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thompson hit for the home run that is now called the shot heard around the world. voted the greatest moment in baseball history. i think it's the greatest moment in sports history, and the saddest moment of my life. ralph, i know you went to bobby's memorial service. what was it like? >> it was very, very nice, larry. i had to go to say good bye to an old friend, you know. i once said i lost the game but i made a friend. and bobby and i became close. at first it was very difficult for me, but after i got to know bobby and we attended golf tournaments, certain award dinners, i got to know him and we started to talk and we became very close friends. it was a very rewarding ceremony. the family was there, and i was happy and proud to be there, because i consider him a real good guy, a genteel man. >> larry: even though, ralph, we
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have since discovered the strong possibility that he was tipped off to that pitch by a telescope in center field. it's now regarded as fact. you didn't hold it against him though, right? >> no, i don't hold it against him. whom i hold it against is the giant front office. leo derosha, herman franks herm was the lead coach, and the two team leaders were alvin dark and eddie stanky. we roomed together and he was a very devout catholic and i was really astonished that he would vote what i call the most despicable act of the game, go off the field, look through a telescope, hook up a buzzer system to the bull pen and the dugout and relay all the signs. this was a team that was 59-51 before they started doing this. then they ended up being 36-7. everybody said oh, just play
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.500. you have a 13-game lead. that's exactly what we did. we played .500. which you, as a dodger fan would know, was a terrible, terrible .500. >> how, ralph, did you get over that? >> well, i think part of it was after the game, ann and i were going to be married in 17 days, you know, the 20th. we went out and my car, dean of campus ministries, father pat riley, and i said, why me? why me? you know, i do everything right. i don't abuse myself. i love this game. and he said god chose you because he knew your faith would be strong enough to bear this cross. so, i accepted that. it may just be jesuit philosophy. but i accepted that. then i got home, and my brother john, who you know, the boxing
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commissioner, he said, listen, just tell people who would you send in in that spot, the best pitcher you had or the worst pitcher? truthfully i was having a great year until september. i was leading the league in e.r.a. and september, you know the song goes, what's too painful to remember, we simply choose to forget. so, i forget september but i can't forget october 1, 2 and 3. >> larry: and your nephew is bobby valentine, a great manager. yours -- >> no, no, my son-in-law. he's married to my daughter, mary. >> larry: married to your daughter. your nephew is john branca, the lawyer of the michael jackson estate? >> right. john branca is a lawyer and billy branca, his brother, is an agent with william morris. he's a good kid. he's working on me to write a book or produce some documentary or movie. so, billy's working on that.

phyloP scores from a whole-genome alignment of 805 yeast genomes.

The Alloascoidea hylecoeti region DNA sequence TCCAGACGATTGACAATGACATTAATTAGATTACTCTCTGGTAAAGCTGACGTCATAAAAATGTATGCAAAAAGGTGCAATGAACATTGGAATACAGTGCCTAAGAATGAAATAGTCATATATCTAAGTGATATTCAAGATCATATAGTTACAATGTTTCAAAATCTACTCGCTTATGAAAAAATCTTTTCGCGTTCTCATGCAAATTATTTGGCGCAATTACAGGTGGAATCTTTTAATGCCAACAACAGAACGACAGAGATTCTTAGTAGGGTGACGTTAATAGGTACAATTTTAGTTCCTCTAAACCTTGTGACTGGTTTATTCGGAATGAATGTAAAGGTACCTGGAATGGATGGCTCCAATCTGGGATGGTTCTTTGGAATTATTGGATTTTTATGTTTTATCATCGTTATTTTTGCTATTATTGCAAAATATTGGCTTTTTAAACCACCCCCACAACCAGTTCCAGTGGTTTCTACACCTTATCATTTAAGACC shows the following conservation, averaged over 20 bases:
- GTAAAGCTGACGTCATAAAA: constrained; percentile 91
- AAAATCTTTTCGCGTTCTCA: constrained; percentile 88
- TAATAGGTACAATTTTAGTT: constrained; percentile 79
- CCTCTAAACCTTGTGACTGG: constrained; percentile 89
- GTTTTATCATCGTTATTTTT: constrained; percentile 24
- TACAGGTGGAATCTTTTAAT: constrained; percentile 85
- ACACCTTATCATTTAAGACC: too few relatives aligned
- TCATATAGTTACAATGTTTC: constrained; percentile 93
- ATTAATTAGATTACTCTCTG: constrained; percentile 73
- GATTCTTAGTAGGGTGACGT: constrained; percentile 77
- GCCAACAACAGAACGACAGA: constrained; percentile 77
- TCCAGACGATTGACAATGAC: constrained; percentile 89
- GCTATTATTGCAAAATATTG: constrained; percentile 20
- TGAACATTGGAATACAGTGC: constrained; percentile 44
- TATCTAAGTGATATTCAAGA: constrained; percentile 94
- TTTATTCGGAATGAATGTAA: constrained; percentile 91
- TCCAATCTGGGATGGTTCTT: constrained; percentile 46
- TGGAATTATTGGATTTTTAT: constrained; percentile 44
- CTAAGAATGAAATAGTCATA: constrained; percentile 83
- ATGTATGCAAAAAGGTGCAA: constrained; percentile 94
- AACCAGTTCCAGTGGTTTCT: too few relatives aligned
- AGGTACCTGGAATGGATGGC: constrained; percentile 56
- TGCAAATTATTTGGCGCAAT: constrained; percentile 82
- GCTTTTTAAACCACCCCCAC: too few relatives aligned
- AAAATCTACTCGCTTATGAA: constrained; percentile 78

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he was with william morris and i think he is head of some division. i don't remember. >> larry: do you cringe every time they show that film? >> no, no. it's old hat, you know what? i just look at it and just say, hey, it's ancient history. it's like reading about the civil war and so many people of that era are gone, especially brooklyn fans, dodger fans, i mean giants fans. they're gone, you know. whatever age they are, if they were 30 years old, we're talking 60 years later. so how many are there, you know? they're all gone. truthfully, i noticed once josh prager's book came out on january 31st, 2001, then he wrote a book that came out five years later, i noticed that baseball does not talk about that as being the most memorable moment in baseball history. they kind of shuffled it under the rug. >> larry: embarrassing. >> well, nothing was done about it, you know.
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i think when it was discovered, i think then the commissioner should have rewarded the dodger team national league rings. i mean, because we really deserved to win the pennant and deprived -- >> larry: no one would agree with you more as you wrote and signed a picture of yourself to me, the giants stole the pennant. i'm glad you remained friends with bobby thomson. you write that book, come back, we'll do a whole program. great seeing you looking so great, ralph. thanks for being with us. >> and you look terrific and i thank you for having me on. as i say i'm going to miss bobby thomson but you know what? life goes on. i last my brother, john in july. so that's another great loss. >> larry: thanks, ralph. >> thank you, larry, for having me on. >> larry: ralph branca, he will live in forever in history. on a sad note, we extend our condolences to "larry king live"